After more than a decade of unwavering popularity, Vladimir Putin‘s United Russia party was on Sunday night predicted to lose its majority in parliament, as voters used a national election to register concern at authoritarianism and corruption.
Early exit polls showed United Russia would lose its majority in the Duma, or lower house, and fail to win an absolute majority of votes as in the past. VTsIOM gave it 48.5%, and the Public Opinion Foundation gave it 46%, when polls closed in Russia’s westernmost region of Kaliningrad. These numbers are liable to change, not least because they were accompanied by widespread reports of polling irregularities.
Four hours after the polls had closed, the central elections commission on Monday said that United Russia had won 50.07% of the vote, with 61.64% of ballot papers counted.
Through the preceding day of voting, voters had taken to social media to report apparent violations, at times marvelling at their creativity.
A YouTube user in east Moscow illustrated how the pens at booths in school #1114 were filled with invisible ink. In the Siberian city of Novokuznetsk, a user showed how ballot boxes had arrived at a polling site one-third filled with votes.
A Moscow user filmed an election official at polling station #2501 filling out ballots as he sat at his desk. Several users filmed buses, nicknamed “carousels”, which appeared to be carrying the same people to various stations so they could vote over and over again.
“Today we have witnessed the dirtiest, foulest elections of the last 20 years,” one opposition leader, said Boris Nemtsov, a former deputy premier. “We can’t even call them elections – it’s the theft of votes from the Russian people.”
Liberal media outlets faced hacker attacks. The website of radio station Ekho Moskvy, web portal Slon, and weekly journal Bolshoi Gorod were inaccessible all yesterday. The website of Golos, the only independent election monitor, was brought down by a DDoS (distributed denial of service) attack, after days of government pressure; it complained its volunteer monitors were not admitted into polling stations around the country.
“The government is losing popularity, so they’re using the filthiest methods of theft,” Nemtsov said.
Some 51,500 interior ministry police and troops in camouflage manned the streets of central Moscow, and riot police prevented access to Red Square. More than 100 people were arrested at an unsanctioned protest in Triumfalnaya Square, dragged away by police in riot gear into waiting lorries. Another 50 were held in St Petersburg. More protests are planned for today.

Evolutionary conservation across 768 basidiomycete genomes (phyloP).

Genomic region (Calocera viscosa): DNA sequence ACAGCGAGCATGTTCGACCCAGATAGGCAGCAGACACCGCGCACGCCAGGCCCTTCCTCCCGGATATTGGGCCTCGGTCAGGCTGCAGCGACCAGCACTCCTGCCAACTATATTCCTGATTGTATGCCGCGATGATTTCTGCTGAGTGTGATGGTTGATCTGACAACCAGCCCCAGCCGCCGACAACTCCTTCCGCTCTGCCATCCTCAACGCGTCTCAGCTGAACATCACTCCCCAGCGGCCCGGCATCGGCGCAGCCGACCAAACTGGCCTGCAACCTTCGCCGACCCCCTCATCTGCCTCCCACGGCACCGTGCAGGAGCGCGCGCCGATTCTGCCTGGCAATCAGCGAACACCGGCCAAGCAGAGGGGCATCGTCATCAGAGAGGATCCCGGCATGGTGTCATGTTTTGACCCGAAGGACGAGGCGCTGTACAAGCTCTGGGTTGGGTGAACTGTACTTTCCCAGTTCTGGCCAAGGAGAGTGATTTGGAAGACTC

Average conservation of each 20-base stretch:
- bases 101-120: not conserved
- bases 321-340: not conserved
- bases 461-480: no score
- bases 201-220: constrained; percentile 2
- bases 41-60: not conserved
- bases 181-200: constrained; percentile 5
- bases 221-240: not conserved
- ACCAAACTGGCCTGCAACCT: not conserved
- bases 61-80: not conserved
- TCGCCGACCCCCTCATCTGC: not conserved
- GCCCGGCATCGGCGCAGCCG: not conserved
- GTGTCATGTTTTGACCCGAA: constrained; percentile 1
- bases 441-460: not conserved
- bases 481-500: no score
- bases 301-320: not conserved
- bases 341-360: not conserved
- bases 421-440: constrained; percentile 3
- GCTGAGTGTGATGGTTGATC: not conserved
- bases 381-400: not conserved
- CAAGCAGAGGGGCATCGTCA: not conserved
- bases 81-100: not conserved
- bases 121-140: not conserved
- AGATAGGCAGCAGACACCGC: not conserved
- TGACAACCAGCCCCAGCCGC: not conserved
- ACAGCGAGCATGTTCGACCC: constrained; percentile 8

The show of force came even though United Russia was set to continue to be much the largest single party in parliament, vis a vis the government-approved opposition, albeit it may no longer command a majority on its own.
Early exit polls gave the Communist party 19 to 21%. The Just Russia party, seeking to present itself as independent following years of collusion with the Kremlin, came in third with 12.8 to 14.1%, and the far-right LDPR had 11.4 to 13.2%.
The early exit polls also showed that the liberal-leaning Yabloko’s votes could fail to break the 7% barrier to win seats, while the government had refused to register a new liberal group, Parnas.
The election is seen as the most serious test for Putin, currently prime minister, since he announced his intention to run for the presidency once more in March 2012. He is widely expected to win, having repressed or co-opted all opposition during his tenure as Russia’s most powerful politician.
Yet the announcement of his intention to return to the Kremlin, at a United Russia congress in September, appeared to touch a nerve inside Russia, allowing growing private discontent to spill over into the public. United Russia had won more than 64% of the vote when the most recent parliamentary elections took place in 2007.
“I hope something will change,” said Nina,60, as she voted in central Moscow. She gave her vote to the Communists, and said furthermore she would not being voting for Putin in March. “I used to think politics was far from my life,” said student Marina, 23, explaining why she had decided to vote for the first time. “Now, I can see what’s happening around me.” She, like several voters at polling station #701 in north Moscow, said her aim was to use her ballot in such a wayas it could not be manipulated by United Russia.
State employees attempted to attract voters by decorating polling stations with balloons and offering cheap food. Early figures from the central elections commission gave a turnout of just over 50%.
Kadyrov, the brutal leader of the federal republic of Chechnya, said that 99.51% of its voters backed United Russia, out of a 94% turnout; in the past it has been reported as 100%, while he himself had promised “more than 100%” this time.
The poor showing could put into question the position of President Dmitry Medvedev, expected to swop roles with Putin after the March election. Medvedev, standing alongside Putin on a visit to United Russia HQ shortly after polls closed, said the vote illustrated “democracy in action”, adding that: “The current result reflects the real mood in our country … United Russia is the leader at the moment, and represents the strongest political force.”